The inaugural exhibition of the series was the elaborate construction/deconstruction project "After" by Lead Pencil Studio, which occupied BAM's indoor and outdoor sculpture courts from November 2008 to last May. Constructed from non-art and found materials, "After" was a multi-layered architectural statement that addressed organic processes like regeneration and decay, exploring the transitory nature of the seemingly secure while toying with our ingrained perceptions of whether a structure is on the way up or the down.
Sperber's project is also based on a found-material aesthetic, but hers is of a very different sort, one that makes "Threads of Perception" a particularly appropriate title for her exhibit. As technologically savvy and unconventional as her work is, it has a strong craft element to it with obvious ties to fabric art. Using wooden spools of colored thread and stitched-together pipe cleaners as installation mediums puts her squarely in the company of other contemporary artists exhibited at BAM in recent years, like Hildur Bjarnadottir, Kendall Buster and Gerri Sayler, who also have acknowledged women's skilled traditional handiwork in their sculpture, thereby resurrecting the imprint of the human hand. So, too, does Sperber's use of Swarovski crystals, marker pen caps, colored faceted beads or other mundane items that come in a wide range of colors suggest an affinity for the unusual. Perhaps one of the most intriguing aspects of Sperber's work is its merging of neuroscience, optics and computer technology with a Duchampian playfulness and a subtle folk art sensibility. The material beauty of these works, demonstrates an acute sensitivity to the character ordinary things and textiles can possess. The dignity Sperber says she looks for in her materials is on ample display here.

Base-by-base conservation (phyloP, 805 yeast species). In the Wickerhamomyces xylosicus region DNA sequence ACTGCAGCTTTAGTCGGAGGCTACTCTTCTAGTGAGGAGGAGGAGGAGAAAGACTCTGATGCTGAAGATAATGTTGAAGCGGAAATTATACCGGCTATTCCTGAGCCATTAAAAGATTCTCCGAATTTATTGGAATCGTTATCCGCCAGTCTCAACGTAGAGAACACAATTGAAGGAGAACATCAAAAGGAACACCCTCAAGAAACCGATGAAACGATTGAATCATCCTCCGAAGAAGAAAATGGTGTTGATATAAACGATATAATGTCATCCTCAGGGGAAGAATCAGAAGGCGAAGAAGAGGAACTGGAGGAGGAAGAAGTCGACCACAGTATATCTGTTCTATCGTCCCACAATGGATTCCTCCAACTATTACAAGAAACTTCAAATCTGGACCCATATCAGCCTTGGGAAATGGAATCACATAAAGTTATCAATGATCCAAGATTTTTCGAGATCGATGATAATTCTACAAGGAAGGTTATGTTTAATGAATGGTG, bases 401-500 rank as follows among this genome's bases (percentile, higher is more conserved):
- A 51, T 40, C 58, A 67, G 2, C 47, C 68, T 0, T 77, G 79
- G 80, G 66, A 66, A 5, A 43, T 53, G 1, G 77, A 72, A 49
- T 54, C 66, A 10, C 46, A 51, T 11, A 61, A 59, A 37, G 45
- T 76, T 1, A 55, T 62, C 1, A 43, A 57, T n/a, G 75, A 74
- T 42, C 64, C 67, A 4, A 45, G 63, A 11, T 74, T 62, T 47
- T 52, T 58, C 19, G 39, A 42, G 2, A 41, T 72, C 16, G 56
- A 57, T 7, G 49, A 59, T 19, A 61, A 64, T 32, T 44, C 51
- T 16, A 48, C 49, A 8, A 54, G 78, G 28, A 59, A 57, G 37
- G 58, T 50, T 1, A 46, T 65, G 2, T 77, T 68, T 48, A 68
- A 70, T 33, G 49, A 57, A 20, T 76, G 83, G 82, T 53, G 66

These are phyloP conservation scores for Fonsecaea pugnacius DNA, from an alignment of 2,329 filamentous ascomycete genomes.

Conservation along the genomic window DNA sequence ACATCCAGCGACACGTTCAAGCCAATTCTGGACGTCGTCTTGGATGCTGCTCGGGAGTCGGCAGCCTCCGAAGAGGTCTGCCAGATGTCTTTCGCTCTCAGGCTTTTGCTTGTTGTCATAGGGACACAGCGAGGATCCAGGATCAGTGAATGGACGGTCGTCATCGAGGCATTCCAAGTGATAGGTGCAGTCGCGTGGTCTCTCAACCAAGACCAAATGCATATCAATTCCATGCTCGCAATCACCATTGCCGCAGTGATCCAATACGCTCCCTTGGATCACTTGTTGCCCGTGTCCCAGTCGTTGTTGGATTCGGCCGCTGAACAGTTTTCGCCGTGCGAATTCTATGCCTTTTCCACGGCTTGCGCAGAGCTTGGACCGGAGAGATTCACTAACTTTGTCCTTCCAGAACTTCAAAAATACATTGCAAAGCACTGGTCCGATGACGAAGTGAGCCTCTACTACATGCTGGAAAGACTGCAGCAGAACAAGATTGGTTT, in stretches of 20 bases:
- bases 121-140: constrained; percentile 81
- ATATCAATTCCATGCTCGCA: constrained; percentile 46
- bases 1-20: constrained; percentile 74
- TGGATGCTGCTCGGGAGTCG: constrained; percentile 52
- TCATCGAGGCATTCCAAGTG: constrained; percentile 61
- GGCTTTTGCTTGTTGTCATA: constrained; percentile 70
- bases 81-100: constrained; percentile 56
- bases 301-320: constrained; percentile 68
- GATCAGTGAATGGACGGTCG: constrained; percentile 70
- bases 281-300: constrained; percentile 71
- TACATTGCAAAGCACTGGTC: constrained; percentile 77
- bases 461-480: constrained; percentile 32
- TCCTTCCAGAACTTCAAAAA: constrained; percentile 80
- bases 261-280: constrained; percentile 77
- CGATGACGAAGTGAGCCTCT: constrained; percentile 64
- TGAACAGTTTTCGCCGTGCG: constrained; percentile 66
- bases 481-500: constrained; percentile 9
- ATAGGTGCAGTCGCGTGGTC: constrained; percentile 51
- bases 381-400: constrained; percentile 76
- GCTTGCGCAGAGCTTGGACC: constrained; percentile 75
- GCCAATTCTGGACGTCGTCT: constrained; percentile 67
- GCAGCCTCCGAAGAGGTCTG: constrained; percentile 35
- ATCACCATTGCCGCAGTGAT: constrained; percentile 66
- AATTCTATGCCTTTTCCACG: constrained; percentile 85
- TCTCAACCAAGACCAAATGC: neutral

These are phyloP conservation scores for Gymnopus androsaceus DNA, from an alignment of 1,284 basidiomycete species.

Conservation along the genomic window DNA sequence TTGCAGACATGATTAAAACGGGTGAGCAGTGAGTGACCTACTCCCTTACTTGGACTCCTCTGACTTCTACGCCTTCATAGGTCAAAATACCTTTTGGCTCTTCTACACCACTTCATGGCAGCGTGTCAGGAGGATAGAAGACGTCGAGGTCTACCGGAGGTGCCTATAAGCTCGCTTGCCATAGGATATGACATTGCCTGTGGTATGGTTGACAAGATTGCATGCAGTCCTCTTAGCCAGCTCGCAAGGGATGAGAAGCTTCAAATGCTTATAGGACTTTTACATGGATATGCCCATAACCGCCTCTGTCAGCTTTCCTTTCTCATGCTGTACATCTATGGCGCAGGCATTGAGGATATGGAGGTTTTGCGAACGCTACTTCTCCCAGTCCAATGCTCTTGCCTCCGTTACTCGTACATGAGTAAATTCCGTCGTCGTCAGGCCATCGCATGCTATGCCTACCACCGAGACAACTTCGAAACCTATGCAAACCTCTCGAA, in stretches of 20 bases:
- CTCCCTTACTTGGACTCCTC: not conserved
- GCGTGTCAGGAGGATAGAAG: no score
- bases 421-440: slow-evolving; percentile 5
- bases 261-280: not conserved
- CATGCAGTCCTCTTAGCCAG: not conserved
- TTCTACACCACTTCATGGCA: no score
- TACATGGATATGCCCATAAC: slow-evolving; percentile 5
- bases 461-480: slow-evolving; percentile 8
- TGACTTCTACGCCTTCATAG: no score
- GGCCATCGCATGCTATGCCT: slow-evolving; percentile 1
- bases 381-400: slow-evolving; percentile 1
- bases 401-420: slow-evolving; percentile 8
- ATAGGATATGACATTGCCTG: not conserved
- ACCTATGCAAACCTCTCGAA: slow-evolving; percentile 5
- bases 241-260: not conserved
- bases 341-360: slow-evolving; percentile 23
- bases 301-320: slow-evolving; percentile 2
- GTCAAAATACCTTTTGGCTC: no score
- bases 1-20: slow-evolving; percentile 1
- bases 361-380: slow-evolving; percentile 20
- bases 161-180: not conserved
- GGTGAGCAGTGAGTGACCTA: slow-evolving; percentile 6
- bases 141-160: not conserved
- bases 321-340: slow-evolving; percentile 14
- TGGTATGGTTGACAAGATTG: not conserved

Anyone who saw the Chuck Close exhibit at BAM in 2007 cannot help but be struck by the similarities between Close's prints and paintings, and where Sperber is coming from in her art. Indeed, Close's work was the original inspiration for her interest in exploring visual perception in the studio. Both begin with a photographic image of the subject, which they then deconstruct into its visual components. Close's technique is to impose a grid system that breaks the image down into thousands of small squares and within each he draws or paints the minute abstract notations that together construct a realistic image on a monumental scale. Sperber deconstructs her photographic subjects digitally, by breaking the image down into pixels via computer. By matching an individual spool of thread (or other object) with a corresponding pixel, Sperber creates a three-dimensional composition on a much larger scale. In addition, her chenille-stem series called "After Dali, After Harmon" are reminiscent of Close's mutating serial images.